Spray the leaves as instructed on the packaging, and the fungus should quickly die off, but if some leaves have too much damage, then you should prune them.
Bonsais need 5 to 6 hours every day of bright, direct sunlight. While some plants can get by on indirect sunlight, this is rarely the case with a Bonsai. A south-facing window is best, but a west window is good as well for ensuring that your Bonsai gets fresh sunlight delivered daily so that they can make their food.
If that’s not an option, then you should invest in UV lighting to give your Bonsai a better chance at both surviving and potentially thriving. Indirect light alone is simply insufficient for most Bonsai trees in this regard.
Why Are My Bonsai Tree Leaf Tips Turning Black?
If you are seeing black tips on your leaves, rather than spots or wholly browning and blackening leaves, it is almost always an overwatering issue. Try one or more of the steps below, and you should see improvement.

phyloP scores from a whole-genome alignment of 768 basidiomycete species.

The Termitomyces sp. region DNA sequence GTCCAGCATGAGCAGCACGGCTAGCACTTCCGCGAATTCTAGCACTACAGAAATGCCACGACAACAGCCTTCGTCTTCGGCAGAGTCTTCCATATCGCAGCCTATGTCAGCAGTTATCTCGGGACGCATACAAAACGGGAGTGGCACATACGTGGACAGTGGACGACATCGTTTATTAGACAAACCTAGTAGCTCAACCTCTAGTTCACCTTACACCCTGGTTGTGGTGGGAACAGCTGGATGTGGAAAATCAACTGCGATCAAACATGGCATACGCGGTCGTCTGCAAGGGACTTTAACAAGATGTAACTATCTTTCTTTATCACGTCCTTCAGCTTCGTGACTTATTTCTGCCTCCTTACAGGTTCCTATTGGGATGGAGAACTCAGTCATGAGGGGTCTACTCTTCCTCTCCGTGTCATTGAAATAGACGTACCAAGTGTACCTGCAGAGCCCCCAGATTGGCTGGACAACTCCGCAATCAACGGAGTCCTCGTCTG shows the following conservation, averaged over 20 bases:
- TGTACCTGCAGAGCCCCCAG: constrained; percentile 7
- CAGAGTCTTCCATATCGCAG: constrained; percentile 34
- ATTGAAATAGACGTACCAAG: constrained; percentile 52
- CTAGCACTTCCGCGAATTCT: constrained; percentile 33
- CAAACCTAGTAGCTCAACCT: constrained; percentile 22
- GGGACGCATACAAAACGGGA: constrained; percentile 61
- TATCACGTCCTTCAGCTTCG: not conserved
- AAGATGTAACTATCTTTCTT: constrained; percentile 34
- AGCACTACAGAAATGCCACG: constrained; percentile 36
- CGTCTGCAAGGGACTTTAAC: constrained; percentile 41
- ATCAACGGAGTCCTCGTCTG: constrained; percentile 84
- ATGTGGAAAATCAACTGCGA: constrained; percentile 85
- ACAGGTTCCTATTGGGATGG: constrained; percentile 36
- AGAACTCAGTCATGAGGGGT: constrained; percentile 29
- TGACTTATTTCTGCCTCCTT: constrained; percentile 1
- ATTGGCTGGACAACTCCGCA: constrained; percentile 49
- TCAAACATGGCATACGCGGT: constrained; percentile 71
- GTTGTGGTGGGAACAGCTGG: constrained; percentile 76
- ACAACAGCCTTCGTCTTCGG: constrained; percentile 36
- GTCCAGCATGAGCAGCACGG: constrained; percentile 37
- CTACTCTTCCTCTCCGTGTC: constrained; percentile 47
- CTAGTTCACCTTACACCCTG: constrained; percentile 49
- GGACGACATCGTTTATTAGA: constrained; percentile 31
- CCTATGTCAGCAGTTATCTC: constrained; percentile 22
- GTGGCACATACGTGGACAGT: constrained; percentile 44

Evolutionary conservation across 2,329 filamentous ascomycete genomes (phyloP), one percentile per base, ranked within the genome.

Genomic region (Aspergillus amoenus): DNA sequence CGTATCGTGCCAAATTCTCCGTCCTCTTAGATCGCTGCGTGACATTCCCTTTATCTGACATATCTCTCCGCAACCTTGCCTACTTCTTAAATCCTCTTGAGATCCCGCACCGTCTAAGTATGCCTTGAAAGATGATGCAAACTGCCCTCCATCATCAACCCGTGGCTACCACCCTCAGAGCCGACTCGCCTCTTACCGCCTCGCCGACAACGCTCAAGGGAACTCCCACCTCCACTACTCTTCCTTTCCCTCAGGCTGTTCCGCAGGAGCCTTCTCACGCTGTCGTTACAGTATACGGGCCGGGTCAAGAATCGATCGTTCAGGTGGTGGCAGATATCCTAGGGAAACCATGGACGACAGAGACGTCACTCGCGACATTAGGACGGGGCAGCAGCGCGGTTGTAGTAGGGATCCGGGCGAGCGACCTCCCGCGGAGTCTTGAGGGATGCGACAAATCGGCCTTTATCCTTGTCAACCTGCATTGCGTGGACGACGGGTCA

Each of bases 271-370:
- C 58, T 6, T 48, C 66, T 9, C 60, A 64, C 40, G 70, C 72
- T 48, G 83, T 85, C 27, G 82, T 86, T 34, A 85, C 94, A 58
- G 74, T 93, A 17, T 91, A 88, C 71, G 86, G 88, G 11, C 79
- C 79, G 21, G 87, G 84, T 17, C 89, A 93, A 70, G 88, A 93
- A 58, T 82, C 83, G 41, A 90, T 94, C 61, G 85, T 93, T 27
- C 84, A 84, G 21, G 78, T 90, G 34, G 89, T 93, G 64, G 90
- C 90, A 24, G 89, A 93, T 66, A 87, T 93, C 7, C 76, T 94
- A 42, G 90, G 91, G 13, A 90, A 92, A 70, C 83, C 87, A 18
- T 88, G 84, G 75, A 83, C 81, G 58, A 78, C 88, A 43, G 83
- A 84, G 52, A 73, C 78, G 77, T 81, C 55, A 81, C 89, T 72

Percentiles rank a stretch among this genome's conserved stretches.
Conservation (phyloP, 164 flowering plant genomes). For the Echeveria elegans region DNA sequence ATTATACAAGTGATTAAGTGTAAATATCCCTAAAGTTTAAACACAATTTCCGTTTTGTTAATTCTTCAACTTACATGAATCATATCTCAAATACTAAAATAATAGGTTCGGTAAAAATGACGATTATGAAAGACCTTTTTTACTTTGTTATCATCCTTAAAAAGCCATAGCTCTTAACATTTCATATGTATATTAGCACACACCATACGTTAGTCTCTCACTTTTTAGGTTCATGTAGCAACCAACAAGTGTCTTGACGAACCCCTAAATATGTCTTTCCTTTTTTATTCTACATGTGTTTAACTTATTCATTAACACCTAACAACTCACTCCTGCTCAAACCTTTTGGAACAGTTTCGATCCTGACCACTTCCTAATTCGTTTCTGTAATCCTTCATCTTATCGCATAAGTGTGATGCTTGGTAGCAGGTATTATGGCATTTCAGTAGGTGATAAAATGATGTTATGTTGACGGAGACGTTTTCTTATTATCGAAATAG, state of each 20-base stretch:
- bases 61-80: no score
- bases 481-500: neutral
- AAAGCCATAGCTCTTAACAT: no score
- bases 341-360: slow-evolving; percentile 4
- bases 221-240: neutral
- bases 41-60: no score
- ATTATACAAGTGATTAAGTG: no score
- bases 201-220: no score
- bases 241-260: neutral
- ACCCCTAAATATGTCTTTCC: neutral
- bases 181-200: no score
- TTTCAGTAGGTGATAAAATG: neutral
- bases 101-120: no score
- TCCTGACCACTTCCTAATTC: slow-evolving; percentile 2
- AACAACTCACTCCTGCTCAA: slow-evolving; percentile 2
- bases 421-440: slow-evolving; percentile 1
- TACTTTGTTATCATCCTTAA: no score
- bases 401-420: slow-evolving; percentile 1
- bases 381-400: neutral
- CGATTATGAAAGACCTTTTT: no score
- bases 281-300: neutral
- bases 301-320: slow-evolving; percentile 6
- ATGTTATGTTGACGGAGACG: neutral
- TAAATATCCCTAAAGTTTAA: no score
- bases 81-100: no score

Reduce the Volume in Your Watering
Your Bonsai is usually only going to need water once a week, and this is during the warmer months. When winter comes, your tree will sometimes need watering only 2 to 3 times a week.
The leaves should still be lightly misted, as inside heating can dry them out, but don’t water the tree otherwise without checking the soil first.
Check the Soil on Each Watering
Get in the habit of sticking the tip of your index finger into the topsoil of your Bonsai. Push it in about 2 inches, and if the top 2 inches are dry rather than moist, then you may water the plant safely. If it’s not, then leave it alone, or the problem will get worse.
Consider Moving the Plant
Your location will have an effect on your water volume. For instance, if the sunlight is too filtered, then your Bonsai won’t make enough food and may barely get by. If you use a dehumidifier for allergies and it’s nearby, then this might be drying out your plant. Consider the location carefully – a move might be beneficial to your Bonsai.